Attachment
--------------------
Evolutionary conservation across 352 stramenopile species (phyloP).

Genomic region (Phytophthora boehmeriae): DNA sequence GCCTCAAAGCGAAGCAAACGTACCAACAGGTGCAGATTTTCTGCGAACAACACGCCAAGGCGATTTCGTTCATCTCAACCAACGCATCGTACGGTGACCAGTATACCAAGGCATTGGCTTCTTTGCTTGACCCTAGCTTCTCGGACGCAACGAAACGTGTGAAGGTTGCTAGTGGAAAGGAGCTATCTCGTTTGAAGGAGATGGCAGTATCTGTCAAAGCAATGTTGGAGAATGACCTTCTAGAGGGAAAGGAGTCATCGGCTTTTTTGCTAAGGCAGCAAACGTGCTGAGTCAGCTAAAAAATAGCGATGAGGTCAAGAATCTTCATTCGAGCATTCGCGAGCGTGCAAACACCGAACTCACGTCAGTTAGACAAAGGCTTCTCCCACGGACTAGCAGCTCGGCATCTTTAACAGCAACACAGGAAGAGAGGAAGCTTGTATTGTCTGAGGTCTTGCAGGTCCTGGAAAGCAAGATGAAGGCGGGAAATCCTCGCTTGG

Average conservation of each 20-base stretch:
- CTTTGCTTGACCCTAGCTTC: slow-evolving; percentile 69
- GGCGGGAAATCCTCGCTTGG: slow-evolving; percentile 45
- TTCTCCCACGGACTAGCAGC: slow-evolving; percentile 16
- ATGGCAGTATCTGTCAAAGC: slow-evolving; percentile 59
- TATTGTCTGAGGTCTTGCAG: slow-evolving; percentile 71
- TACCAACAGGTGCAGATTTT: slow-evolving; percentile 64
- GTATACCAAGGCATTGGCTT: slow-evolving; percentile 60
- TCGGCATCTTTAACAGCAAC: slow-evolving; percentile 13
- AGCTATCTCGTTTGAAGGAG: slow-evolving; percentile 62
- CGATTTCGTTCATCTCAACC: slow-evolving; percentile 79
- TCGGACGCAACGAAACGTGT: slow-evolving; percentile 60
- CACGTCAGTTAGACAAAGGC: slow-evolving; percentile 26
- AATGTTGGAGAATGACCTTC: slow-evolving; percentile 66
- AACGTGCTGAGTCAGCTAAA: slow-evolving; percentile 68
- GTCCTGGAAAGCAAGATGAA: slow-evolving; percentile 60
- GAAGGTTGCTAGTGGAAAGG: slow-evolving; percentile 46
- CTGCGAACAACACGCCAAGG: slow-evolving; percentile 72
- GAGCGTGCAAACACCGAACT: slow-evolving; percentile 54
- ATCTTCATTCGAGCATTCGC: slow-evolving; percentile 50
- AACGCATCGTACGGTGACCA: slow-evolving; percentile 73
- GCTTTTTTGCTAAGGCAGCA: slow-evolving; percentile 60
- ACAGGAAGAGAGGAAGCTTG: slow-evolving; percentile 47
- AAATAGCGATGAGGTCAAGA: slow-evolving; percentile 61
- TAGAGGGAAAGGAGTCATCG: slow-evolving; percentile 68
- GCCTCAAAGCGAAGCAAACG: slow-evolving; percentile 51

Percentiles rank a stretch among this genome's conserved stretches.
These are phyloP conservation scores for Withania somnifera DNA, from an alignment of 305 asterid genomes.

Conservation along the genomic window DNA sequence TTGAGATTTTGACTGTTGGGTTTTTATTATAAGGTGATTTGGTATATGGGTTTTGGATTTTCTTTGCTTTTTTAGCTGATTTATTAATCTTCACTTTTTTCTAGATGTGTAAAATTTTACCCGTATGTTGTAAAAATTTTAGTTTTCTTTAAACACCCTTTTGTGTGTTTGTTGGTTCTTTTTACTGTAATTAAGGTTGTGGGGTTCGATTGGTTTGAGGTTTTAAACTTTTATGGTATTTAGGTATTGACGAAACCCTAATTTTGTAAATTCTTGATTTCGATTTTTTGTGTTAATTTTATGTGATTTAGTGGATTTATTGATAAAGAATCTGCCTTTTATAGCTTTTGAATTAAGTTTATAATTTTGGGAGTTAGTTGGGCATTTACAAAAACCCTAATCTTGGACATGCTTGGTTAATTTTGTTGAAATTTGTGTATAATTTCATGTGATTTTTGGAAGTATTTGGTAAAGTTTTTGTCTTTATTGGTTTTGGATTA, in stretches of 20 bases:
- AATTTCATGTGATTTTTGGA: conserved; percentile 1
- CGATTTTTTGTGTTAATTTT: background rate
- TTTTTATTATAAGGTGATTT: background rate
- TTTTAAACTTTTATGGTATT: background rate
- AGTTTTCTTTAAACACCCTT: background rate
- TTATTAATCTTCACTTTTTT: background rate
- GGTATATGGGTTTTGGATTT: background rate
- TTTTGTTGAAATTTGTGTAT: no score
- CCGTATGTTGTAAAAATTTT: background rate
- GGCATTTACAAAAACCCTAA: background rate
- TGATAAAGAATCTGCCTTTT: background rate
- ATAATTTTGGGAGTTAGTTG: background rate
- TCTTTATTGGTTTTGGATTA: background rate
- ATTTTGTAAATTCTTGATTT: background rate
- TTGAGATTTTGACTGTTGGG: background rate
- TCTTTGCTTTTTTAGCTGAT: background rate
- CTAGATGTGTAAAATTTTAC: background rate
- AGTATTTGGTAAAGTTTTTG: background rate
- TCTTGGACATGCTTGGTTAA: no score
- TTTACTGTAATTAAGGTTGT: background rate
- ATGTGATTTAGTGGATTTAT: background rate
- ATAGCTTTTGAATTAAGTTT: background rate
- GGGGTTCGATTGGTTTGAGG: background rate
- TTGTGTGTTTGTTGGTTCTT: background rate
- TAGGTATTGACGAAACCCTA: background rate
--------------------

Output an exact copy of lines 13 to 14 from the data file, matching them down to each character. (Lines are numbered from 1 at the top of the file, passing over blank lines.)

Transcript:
- CGATTTCGTTCATCTCAACC: slow-evolving; percentile 79
- TCGGACGCAACGAAACGTGT: slow-evolving; percentile 60